Baron Frankenstein (Udo Kier) lives in his mansion with his sister Katrin (Monique Van Vooren), who is also the mother of his two children. Disgusted by conventional sexuality, the Baron is secretly working in his laboratory building two humanoid creatures – one male & one female. He intends to have them mate & thus create a whole new race over which he will have complete control! In order to do that, he needs to find a new head for the male zombie, so he tries to find a man with a suitably huge libido. Meanwhile, Katrin has employed a new manservant Nicholas (a rather wooden - & curiously American - Joe Dallesandro) in order to satisfy her sexual desires the Baron has been neglecting.
“Flesh for Frankenstein” was the first of two films Paul Morrissey made in Italy following the success of several Andy Warhol collaborations in America, most notably “Heat”, “Trash” & “Flesh”. Although Frankenstein (like the second film “Blood for Dracula”) would be released as “Andy Warhol's Frankenstein”, the famed artist lent little other than his name to proceedings. During the preceding decade, Gothic horrors had moved forward considerably in terms of both graphic intensity & sexuality with the likes of Hammer & Mario Bava, but the Italian giallo genre had taken both to new levels in a modern setting. Clearly, the time was ripe for someone to get a little unruly & throw new extremes of gore, nudity & perversions at the scene in the gothic genre. Morrissey's films fit the bill neatly, although his flamboyant Grand Guignol style & blackly comic tone ultimately owe more to the likes of HG Lewis than Dario Argento.
“Flesh for Frankenstein” is a film which continues to divide its audience. Opinions vary from it being offensive & inept, through trashy camp comedy to pop art masterpiece. For sure, it's almost impossible to review the film without mentioning just how brilliantly funny it is. From the deliberately ridiculous dialogue to the outrageous plotting, as an OTT splatter comedy, the film works tremendously well. Particular mention must be made of the gloriously hammy performances – Udo Kier's deliciously bonkers, career-defining turn is the standout, but it would be remiss not to mention the bug-eyed lunacy of his assistant Arno Juerging. And it's certainly very, very gory (for a 1973 film anyway!) with all manner of internal organs being rummaged around & sexually assaulted, not to mention a stunning decapitation & a great severed hand bit. The film was originally shot in 3D, so most of the grue is also thrust out at the camera in deliciously ooky detail. And yes, there's loads of nudity & sexual perversions going on too – if you're after a bit of 70s Euro-sleaze, you're not likely to be disappointed.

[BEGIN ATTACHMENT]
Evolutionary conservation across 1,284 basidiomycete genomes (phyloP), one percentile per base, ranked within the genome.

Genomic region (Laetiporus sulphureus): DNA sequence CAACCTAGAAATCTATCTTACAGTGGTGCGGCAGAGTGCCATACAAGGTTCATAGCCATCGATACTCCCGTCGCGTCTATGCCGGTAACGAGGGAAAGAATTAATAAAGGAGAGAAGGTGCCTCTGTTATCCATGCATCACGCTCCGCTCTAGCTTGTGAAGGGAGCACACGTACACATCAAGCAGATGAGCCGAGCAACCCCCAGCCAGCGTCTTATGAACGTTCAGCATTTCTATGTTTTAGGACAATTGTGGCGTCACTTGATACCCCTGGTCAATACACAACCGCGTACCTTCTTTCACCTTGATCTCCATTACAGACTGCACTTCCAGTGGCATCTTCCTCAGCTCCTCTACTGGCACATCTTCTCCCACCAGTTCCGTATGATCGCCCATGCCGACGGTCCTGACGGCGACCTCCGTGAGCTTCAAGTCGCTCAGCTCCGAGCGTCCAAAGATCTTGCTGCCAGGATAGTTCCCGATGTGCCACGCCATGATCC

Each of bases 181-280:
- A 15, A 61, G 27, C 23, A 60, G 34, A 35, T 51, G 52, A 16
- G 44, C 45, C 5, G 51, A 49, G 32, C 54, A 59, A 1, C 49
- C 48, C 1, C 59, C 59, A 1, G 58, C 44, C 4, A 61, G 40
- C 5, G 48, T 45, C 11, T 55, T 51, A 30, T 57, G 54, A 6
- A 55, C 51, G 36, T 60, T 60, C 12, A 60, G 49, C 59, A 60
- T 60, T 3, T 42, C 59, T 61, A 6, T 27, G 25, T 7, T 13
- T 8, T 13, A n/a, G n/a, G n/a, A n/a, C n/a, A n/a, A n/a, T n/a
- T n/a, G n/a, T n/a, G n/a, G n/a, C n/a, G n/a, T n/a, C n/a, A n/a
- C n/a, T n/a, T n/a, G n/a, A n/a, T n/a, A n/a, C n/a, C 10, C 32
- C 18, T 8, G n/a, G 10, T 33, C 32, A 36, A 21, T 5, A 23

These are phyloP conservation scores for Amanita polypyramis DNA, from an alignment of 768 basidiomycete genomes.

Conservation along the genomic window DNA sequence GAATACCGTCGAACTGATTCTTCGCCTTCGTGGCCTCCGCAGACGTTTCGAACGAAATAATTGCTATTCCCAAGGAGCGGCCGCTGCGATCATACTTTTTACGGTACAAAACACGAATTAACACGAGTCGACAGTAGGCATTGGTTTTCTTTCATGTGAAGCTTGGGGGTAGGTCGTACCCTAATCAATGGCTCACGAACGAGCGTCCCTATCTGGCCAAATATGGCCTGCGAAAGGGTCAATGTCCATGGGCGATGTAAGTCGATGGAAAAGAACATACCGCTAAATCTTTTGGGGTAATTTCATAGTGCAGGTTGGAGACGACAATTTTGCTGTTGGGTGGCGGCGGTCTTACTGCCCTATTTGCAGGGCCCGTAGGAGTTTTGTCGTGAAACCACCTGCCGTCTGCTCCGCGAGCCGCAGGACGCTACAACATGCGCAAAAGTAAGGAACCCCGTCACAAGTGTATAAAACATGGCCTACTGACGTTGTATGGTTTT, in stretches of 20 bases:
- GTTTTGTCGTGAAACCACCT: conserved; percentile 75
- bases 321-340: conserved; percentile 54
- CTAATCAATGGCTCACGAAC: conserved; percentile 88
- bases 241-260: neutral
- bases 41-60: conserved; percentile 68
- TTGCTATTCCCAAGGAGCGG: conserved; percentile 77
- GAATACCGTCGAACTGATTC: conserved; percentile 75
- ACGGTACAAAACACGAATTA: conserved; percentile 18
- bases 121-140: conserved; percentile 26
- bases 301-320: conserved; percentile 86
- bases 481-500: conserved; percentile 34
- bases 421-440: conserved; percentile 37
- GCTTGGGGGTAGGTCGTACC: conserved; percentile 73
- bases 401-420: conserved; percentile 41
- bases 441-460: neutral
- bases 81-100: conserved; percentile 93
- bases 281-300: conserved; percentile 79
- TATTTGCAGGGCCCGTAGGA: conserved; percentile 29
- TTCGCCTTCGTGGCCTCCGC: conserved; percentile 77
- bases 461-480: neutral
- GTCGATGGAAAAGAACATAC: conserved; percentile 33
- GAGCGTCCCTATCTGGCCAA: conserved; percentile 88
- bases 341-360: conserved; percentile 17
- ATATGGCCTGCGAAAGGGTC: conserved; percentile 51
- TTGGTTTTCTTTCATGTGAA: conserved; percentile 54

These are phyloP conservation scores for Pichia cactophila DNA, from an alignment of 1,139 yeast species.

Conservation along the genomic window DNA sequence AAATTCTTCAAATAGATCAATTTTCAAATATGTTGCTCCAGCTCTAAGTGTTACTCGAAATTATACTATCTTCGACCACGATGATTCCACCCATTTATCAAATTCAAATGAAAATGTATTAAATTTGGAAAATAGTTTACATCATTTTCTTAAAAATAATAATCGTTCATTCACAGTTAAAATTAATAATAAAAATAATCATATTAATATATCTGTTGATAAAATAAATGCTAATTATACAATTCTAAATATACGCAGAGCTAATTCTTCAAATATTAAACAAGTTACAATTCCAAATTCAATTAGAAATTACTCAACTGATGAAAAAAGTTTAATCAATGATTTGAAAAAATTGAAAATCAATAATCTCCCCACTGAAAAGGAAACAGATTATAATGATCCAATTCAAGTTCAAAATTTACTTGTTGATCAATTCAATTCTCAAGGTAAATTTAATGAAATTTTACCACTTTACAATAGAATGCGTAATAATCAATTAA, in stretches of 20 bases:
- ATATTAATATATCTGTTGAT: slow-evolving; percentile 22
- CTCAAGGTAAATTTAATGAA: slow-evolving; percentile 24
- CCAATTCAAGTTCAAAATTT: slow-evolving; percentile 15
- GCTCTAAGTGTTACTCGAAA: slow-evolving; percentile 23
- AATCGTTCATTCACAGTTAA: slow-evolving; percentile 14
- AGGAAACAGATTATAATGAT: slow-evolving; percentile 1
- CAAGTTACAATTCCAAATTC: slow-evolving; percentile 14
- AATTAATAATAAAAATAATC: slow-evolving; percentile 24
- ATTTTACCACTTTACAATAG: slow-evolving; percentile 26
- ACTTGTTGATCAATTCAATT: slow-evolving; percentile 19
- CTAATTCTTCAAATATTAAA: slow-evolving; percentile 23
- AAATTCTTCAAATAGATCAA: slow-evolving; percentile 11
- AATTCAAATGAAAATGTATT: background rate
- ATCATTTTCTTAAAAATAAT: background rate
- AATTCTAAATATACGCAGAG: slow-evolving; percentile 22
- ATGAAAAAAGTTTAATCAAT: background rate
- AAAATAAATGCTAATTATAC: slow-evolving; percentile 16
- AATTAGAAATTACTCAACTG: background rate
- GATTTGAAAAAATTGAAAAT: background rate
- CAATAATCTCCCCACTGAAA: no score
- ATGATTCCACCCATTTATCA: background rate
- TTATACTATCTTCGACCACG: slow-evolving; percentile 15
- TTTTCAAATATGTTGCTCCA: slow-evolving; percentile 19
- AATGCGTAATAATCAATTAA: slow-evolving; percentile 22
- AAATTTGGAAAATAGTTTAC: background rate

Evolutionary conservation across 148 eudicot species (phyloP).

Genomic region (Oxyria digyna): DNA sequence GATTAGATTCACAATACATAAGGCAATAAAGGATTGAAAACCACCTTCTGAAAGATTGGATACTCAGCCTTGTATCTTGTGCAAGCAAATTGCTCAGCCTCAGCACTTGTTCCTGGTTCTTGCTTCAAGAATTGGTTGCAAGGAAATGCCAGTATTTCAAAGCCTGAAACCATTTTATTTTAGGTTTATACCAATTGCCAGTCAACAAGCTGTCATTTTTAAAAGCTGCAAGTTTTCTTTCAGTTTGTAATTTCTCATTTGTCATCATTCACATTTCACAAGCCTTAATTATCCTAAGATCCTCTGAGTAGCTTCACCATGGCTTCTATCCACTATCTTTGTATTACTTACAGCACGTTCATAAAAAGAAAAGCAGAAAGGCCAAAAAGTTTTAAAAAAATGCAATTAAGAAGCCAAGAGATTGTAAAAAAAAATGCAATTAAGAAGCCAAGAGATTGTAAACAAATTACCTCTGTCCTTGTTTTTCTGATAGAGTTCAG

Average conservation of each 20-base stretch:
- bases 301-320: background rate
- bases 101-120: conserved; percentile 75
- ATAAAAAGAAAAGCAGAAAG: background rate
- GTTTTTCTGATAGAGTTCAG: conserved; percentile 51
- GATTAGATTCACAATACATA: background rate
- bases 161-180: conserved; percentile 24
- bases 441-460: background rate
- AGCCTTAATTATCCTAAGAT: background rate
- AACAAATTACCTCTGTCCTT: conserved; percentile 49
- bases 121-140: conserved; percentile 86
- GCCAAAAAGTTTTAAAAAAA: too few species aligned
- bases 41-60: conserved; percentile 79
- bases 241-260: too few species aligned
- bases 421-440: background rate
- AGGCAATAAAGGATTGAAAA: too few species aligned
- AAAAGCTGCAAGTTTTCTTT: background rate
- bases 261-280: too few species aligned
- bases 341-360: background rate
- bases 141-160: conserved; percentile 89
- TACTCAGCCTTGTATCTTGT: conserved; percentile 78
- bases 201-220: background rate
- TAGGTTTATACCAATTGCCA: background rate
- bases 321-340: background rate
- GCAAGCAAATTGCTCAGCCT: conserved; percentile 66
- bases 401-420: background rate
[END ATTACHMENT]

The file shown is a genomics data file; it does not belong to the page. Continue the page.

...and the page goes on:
The film is really beautifully shot in 2.35:1 by Luigi Kuveiller, who would later shoot “Profondo Rosso” for Dario Argento. He makes great use of the wonderfully detailed sets by Enrico Job (production designer) & Gianni Giovagnoni (art director, who would later go on to the likes of “Black Hawk Down” & “Kingdom of Heaven”). The grand, theatrical designs lend themselves perfectly to the art/exploitation feel of the film, playing up the key theme of voyeurism. If you think about it hard enough, the film can also be read as a satire of American excess, or a fascistic attempt to create a “master race”. The trouble with thinking about “Flesh for Frankenstein” too deeply, is that you're likely to miss just how much fun the bloody film is. It's certainly not a film for everyone, but anyone with a taste for the most flamboyant excesses of Euro-sleaze or splatter comedy will have a whale of a time with the films many stand-out sequences that marks this out as a “must see” in my book. It's a gloriously outrageous, camp, sleazy, surreal & utterly deranged romp.
“Flesh for Frankenstein” arrives on UK DVD courtesy of Tartan, & first thing to note is that the BBFC have finally waived all previous cuts to the film for the first time. The film is presented in an anamorphic widescreen 2.35:1 transfer. Whilst it's not the best transfer I've ever seen – it's a touch soft & has some occasional ghosting – given the age of the film I'm not really complaining too much. The audio is nice & clear. The first extra is an audio commentary featuring Paul Morrissey, Udo Kier, & critic Maurice Yakowar. They were recorded separately & then cut together, & all have interesting things to say about the film, making it one worth listening to – although Yakowar tends to get stuck to much in pretension, it's still pretty funny. The disc also contains a selection of production stills with director's commentary (a whopping 23 minutes!) plus screen tests (4 mins, again with commentary), thus making this the best edition out there for bonus feature, & an easy recommendation.